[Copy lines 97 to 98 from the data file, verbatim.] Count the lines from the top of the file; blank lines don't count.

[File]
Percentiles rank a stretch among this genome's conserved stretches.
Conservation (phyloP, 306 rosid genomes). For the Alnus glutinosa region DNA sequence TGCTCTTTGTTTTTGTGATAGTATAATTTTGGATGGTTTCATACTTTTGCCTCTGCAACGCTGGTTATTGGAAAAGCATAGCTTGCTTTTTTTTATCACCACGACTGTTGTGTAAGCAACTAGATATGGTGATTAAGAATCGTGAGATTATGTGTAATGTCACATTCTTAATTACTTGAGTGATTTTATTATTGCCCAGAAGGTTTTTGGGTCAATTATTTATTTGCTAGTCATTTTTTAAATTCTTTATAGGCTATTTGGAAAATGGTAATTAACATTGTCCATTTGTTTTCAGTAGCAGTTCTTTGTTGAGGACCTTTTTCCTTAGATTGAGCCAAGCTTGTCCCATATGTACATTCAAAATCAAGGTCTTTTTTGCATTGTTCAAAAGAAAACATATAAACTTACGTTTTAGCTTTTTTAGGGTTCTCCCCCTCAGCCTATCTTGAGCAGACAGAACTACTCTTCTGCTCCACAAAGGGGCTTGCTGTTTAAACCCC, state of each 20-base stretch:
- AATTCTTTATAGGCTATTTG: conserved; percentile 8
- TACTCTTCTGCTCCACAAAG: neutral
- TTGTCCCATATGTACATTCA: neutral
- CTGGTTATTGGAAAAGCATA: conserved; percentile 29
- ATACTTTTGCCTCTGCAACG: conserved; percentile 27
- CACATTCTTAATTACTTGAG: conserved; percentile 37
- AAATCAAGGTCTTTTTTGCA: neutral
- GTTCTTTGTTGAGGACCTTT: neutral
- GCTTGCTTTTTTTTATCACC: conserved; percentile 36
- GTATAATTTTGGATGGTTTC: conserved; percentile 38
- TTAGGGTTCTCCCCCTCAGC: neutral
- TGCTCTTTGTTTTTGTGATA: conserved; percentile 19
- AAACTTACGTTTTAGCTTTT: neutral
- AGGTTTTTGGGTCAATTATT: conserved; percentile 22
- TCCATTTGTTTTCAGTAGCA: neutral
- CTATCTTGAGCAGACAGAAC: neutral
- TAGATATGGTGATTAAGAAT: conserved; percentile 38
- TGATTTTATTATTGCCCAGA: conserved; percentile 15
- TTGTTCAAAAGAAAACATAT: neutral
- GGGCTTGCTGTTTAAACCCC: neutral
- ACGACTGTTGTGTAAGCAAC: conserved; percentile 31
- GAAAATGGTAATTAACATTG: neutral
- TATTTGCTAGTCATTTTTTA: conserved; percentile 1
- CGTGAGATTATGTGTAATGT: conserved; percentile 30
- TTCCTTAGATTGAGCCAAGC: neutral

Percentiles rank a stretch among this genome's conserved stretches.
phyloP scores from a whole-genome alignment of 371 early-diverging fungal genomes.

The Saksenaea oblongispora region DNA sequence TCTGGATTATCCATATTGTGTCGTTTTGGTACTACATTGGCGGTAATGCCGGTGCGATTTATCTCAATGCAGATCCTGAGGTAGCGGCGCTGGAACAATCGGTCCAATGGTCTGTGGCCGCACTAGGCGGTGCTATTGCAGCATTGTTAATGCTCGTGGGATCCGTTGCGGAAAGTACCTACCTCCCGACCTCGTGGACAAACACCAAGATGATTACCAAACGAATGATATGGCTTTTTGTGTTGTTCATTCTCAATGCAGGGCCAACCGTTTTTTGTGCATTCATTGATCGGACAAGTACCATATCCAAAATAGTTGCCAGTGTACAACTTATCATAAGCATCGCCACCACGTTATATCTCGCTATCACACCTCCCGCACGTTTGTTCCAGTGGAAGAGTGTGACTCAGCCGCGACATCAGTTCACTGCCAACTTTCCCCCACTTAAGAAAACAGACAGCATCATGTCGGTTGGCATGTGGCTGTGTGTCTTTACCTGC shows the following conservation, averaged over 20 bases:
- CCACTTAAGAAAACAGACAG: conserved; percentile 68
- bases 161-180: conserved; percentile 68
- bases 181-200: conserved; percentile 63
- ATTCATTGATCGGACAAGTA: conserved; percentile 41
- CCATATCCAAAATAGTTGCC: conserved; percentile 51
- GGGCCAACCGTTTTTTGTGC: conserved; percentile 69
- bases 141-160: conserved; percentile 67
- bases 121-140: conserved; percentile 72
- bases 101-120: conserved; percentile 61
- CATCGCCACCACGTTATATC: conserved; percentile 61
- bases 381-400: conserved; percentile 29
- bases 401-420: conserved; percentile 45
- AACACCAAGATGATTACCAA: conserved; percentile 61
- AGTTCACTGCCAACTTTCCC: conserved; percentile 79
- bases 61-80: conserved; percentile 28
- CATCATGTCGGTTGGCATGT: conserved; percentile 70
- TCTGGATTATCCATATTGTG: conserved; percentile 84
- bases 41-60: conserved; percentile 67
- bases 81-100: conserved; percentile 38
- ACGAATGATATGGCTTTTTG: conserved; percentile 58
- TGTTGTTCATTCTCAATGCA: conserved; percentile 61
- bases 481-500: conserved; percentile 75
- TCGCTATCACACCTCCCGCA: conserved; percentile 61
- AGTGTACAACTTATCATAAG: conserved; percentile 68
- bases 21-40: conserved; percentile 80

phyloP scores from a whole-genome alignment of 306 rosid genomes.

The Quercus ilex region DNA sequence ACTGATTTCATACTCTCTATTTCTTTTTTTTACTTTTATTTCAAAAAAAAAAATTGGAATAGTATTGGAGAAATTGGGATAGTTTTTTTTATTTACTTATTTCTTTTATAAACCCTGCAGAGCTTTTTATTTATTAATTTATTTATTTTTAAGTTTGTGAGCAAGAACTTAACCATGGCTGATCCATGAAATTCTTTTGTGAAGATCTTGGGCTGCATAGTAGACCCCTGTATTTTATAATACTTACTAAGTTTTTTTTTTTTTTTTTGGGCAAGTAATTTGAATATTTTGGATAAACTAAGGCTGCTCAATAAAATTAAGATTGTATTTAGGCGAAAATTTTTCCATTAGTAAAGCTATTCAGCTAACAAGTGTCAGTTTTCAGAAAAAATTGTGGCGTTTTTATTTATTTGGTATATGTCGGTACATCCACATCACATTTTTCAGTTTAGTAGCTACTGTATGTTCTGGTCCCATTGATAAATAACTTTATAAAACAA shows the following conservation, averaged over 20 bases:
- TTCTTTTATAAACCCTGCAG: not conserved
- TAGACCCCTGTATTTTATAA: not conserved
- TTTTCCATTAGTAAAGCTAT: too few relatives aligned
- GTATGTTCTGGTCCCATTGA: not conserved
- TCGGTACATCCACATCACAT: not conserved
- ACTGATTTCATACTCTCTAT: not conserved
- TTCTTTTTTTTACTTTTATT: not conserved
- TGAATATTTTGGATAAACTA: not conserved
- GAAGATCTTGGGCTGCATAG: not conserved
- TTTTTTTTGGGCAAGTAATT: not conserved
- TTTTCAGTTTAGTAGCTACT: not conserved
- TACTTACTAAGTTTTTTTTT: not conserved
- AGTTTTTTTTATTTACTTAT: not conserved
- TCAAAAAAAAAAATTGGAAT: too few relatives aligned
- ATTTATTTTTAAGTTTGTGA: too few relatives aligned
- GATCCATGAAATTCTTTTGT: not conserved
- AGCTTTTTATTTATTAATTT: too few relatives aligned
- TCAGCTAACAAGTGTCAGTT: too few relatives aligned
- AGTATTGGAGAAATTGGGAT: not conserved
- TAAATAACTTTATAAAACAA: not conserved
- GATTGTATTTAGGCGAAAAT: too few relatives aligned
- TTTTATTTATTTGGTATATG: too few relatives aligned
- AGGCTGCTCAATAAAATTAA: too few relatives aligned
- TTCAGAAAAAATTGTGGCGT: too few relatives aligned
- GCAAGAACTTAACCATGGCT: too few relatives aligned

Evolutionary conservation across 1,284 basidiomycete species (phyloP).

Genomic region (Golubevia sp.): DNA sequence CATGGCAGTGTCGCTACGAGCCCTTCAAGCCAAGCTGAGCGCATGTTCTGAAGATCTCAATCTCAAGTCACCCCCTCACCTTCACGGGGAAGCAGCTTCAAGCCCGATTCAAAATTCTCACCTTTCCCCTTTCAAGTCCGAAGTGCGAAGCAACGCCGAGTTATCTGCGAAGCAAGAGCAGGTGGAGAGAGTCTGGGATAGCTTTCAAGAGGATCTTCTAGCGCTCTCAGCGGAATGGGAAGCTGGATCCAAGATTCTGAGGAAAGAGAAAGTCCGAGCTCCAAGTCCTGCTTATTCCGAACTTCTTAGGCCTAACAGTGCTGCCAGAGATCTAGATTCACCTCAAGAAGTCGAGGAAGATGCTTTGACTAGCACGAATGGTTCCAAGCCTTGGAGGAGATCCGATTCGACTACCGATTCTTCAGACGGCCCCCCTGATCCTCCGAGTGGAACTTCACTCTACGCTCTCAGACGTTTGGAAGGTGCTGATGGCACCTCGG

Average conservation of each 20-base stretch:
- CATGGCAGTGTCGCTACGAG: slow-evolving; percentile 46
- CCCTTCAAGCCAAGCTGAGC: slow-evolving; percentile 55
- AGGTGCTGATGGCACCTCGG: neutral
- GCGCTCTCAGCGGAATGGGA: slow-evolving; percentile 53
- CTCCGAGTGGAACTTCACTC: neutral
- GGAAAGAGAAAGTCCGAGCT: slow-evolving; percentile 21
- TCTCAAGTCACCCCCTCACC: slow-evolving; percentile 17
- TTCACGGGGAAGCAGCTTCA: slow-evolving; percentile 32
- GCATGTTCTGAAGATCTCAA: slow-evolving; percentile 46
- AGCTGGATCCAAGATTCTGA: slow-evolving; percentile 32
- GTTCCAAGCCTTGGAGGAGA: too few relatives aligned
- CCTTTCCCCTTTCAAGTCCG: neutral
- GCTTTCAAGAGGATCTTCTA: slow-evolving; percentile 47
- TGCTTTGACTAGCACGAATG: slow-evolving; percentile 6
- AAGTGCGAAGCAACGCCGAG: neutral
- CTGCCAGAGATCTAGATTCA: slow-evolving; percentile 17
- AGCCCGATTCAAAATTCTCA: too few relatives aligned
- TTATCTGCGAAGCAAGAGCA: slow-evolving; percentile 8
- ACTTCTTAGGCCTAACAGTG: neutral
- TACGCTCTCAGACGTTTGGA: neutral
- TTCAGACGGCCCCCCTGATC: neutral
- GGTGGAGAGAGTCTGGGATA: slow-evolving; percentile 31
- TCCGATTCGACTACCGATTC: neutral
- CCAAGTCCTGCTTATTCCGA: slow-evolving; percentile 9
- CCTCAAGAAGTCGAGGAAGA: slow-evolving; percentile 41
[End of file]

- CCTTTCCCCTTTCAAGTCCG: neutral
- GCTTTCAAGAGGATCTTCTA: slow-evolving; percentile 47